Never say never. I have the bad habit of saying “I’m never going to (insert comment here) because I just don’t like it.” I use this phrase frequently, almost daily, about various aspects of my life. I’ve proved myself wrong over and over again because I’m currently doing things that I said I would “never” do in life. For example, I said I would never teach lessons. At my internship, I teach music lessons for piano and over the past six months, I am realizing that I LOVE it; now I’m considering teaching piano and flute lessons after my internship because it’s something that I enjoy doing and I love working with students.
I’ve heard myself say “in the future, I never want to do this” so many times in the past few months so I wonder why do I say it in the first place? It might be because something seems uncomfortable at first, but after practice and experience everything does get easier and more comfortable. Part of growing as a person is realizing that your tastes, likes, and dislikes change over time. Looking five years into the future, after learning and practicing, I might enjoy an activity that I absolutely dislike right now. The truth is that by saying “never” to something, it limits my outlook and prevents me from expanding, learning, and growing. The brain is a powerful thing and it hears me saying to myself that I will never do something, which causes me have a general negative attitude towards that situation. However, I’m very fortunate that I’m surrounded by people who push me despite hearing me say that “I never want to do” something.
Keep an open mind when trying new things. Always. Also, stop saying never! I’m striving to take that word completely out of my vocabulary. It’s a toxic word that prevents growth and limits a person from finding their true potential. That’s the lesson that I’ve learned this week and probably one that I will keep learning throughout my life. Just because something is hard right now, doesn’t mean that it won’t get easier over time; I might find myself to actually enjoy it!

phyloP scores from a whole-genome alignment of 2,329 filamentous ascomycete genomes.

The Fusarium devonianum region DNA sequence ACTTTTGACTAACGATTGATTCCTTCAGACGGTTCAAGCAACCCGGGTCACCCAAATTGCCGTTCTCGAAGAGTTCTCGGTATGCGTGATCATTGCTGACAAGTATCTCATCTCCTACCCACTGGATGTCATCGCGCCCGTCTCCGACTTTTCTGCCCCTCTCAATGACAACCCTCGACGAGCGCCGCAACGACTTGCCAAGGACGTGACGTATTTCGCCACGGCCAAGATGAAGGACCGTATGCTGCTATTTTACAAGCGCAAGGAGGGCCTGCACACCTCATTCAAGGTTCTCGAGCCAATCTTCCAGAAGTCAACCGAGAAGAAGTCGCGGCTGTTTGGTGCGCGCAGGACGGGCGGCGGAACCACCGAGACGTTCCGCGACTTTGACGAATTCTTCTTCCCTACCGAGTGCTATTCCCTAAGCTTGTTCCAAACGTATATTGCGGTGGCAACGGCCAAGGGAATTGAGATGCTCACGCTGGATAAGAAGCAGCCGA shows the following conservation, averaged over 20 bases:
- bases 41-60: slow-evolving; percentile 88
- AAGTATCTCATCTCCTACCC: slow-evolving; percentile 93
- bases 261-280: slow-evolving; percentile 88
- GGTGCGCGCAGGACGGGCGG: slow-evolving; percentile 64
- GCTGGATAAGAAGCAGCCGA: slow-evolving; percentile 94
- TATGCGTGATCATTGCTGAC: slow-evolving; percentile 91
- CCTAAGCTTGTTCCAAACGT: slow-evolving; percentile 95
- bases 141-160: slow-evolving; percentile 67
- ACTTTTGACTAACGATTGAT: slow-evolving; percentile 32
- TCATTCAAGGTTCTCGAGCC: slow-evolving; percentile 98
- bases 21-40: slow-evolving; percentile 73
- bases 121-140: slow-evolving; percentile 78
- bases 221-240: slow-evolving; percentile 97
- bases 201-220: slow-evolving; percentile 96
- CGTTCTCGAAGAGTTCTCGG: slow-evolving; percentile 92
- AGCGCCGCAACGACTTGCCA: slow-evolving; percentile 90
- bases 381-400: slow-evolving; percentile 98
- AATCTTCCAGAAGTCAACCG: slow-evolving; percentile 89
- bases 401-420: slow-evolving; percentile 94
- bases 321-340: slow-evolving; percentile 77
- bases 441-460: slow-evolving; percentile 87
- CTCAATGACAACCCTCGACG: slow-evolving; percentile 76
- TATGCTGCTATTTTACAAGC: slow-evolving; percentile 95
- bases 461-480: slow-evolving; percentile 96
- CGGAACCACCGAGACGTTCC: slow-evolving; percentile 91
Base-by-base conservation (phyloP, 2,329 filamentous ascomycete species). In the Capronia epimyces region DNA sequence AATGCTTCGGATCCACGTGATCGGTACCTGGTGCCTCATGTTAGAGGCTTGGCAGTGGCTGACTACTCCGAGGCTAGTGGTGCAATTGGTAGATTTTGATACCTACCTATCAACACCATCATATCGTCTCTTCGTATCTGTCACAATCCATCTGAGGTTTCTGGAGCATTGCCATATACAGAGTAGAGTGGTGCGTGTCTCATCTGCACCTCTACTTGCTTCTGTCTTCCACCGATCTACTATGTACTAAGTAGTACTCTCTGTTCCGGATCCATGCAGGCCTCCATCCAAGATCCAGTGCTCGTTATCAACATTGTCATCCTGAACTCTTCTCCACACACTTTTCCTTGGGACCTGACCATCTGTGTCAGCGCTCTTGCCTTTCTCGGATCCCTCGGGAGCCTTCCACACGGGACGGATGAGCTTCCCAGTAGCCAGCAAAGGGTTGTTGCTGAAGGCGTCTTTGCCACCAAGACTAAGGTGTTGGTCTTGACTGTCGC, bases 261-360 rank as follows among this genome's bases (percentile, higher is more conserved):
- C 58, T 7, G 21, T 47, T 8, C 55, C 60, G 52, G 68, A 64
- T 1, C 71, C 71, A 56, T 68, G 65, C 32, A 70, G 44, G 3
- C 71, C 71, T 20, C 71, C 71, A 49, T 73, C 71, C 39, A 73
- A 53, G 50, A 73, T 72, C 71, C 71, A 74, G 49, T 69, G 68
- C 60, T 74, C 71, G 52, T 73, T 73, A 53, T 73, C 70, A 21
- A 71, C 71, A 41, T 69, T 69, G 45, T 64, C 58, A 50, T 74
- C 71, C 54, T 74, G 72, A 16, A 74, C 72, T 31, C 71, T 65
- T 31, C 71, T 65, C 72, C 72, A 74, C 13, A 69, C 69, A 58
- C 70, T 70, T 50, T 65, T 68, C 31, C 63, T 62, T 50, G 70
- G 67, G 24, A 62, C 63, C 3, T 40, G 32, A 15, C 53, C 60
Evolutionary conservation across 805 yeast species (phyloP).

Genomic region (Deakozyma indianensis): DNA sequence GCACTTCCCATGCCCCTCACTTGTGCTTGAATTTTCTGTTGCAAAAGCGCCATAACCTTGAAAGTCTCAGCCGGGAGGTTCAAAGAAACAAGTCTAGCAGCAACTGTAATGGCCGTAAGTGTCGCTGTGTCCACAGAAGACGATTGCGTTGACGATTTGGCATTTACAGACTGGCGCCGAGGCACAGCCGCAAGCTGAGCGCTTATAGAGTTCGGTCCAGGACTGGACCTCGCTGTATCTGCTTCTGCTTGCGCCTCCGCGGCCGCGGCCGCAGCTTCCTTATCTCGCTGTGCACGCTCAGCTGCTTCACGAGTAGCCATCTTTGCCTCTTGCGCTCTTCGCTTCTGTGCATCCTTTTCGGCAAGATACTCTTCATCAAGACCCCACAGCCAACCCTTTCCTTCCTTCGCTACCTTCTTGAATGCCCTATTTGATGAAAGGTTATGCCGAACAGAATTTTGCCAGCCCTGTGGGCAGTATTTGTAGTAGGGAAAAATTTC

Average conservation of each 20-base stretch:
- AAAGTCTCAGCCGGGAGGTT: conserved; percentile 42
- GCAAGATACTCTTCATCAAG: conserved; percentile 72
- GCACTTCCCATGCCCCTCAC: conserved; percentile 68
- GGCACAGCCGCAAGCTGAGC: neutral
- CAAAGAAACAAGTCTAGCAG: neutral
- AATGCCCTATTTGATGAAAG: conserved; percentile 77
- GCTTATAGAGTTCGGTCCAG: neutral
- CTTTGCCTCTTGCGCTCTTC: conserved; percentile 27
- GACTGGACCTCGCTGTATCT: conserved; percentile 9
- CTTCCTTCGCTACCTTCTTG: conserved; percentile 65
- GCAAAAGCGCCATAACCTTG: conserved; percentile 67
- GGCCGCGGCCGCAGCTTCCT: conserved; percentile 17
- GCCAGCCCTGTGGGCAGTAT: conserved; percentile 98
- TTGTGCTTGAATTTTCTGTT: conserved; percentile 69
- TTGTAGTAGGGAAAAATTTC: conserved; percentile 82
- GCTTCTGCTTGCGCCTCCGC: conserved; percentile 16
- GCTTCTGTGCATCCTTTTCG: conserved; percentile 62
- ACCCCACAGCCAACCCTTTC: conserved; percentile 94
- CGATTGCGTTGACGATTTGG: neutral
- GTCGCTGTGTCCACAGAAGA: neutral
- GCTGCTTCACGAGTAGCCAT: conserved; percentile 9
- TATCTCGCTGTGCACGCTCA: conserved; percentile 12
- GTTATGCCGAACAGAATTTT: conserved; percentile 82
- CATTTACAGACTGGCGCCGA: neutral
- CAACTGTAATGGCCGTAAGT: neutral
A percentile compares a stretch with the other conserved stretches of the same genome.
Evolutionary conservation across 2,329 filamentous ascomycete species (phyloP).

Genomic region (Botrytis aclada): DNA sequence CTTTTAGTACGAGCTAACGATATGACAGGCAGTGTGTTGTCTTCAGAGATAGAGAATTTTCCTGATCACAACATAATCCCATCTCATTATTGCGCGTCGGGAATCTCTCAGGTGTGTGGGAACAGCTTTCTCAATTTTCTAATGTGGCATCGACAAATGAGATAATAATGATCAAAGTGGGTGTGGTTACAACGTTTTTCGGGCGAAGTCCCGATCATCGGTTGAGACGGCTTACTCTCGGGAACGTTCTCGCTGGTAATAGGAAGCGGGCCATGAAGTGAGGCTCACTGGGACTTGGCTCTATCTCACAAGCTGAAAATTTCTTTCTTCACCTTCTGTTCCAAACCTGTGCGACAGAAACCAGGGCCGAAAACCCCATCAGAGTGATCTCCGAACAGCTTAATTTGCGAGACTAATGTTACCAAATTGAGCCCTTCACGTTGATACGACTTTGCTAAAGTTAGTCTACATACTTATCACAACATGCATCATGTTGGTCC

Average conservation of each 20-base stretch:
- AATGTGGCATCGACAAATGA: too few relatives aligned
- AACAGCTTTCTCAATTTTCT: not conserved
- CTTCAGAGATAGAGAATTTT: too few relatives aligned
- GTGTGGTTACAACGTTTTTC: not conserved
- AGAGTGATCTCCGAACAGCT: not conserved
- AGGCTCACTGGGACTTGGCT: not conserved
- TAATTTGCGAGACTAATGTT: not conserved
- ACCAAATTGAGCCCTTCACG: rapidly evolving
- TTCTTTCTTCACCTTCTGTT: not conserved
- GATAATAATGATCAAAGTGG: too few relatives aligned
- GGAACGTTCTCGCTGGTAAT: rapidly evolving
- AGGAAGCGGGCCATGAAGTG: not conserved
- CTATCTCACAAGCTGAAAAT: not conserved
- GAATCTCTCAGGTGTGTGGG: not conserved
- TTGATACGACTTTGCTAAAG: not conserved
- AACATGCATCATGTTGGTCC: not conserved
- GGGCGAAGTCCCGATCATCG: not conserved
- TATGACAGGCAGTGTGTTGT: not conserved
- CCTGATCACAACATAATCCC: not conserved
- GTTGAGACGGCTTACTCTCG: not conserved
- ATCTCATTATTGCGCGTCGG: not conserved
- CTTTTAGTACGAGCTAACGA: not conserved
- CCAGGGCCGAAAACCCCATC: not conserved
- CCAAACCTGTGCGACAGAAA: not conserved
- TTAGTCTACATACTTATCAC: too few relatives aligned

Last week I wrote about three reminders that I would tell myself in the past in order to help overcome challenges. This week I would like to reflect and share with you three things I would like to keep in mind as I continue practicing as a board-certified music therapist after internship. If you are in this stage of life as well, finishing up internship and deciding what is to come next, I challenge you to think about what you could possibly remind yourself in the future, especially when times get tough or seem difficult.
1. Keep an open mind.
When I continue on through my career, I need to remind myself to continue keeping an open mind about any situation I may encounter. This has been my theme of the past week; just because I may not fully enjoy something right at this moment, it doesn’t mean that, in the future, I won’t enjoy it or have developed the skills to be effective in a particular situation. This can apply to all aspects of life including clinical situations, certain foods, and other activities.
2. Trust yourself.
As Katey always says to me, “You’re the expert! What is there to worry about?” So as I enter into my career, I need to believe and trust in myself more than ever. Even when I feel that I don’t know what I’m doing, I do know because I’ve received excellent training and guidance in the past. You CAN do it because you ARE the expert!
3. Take care of yourself!
This is probably the biggest reminder that I need to tell myself everyday after my internship. I’ve been experiencing multiple problems that have stemmed from muscle weakness. I haven’ t been taking care of myself the way I should and it has effected my guitar playing and overall personal health. When I start my new job, I need to be proactive about strengthening my muscles so that it medical problems don’t get in the way of my clinical skills.
Chances are, if you have found this post you may have heard of music therapy. That is great! As music therapists we are very passionate about what we do and how it can be effective for people of all ages and abilities! If you would like to know more, please follow the link here to learn more. Today we are going to dive into a specific population or group of people and how music therapy is often effective for them! We are going to talk about Autism.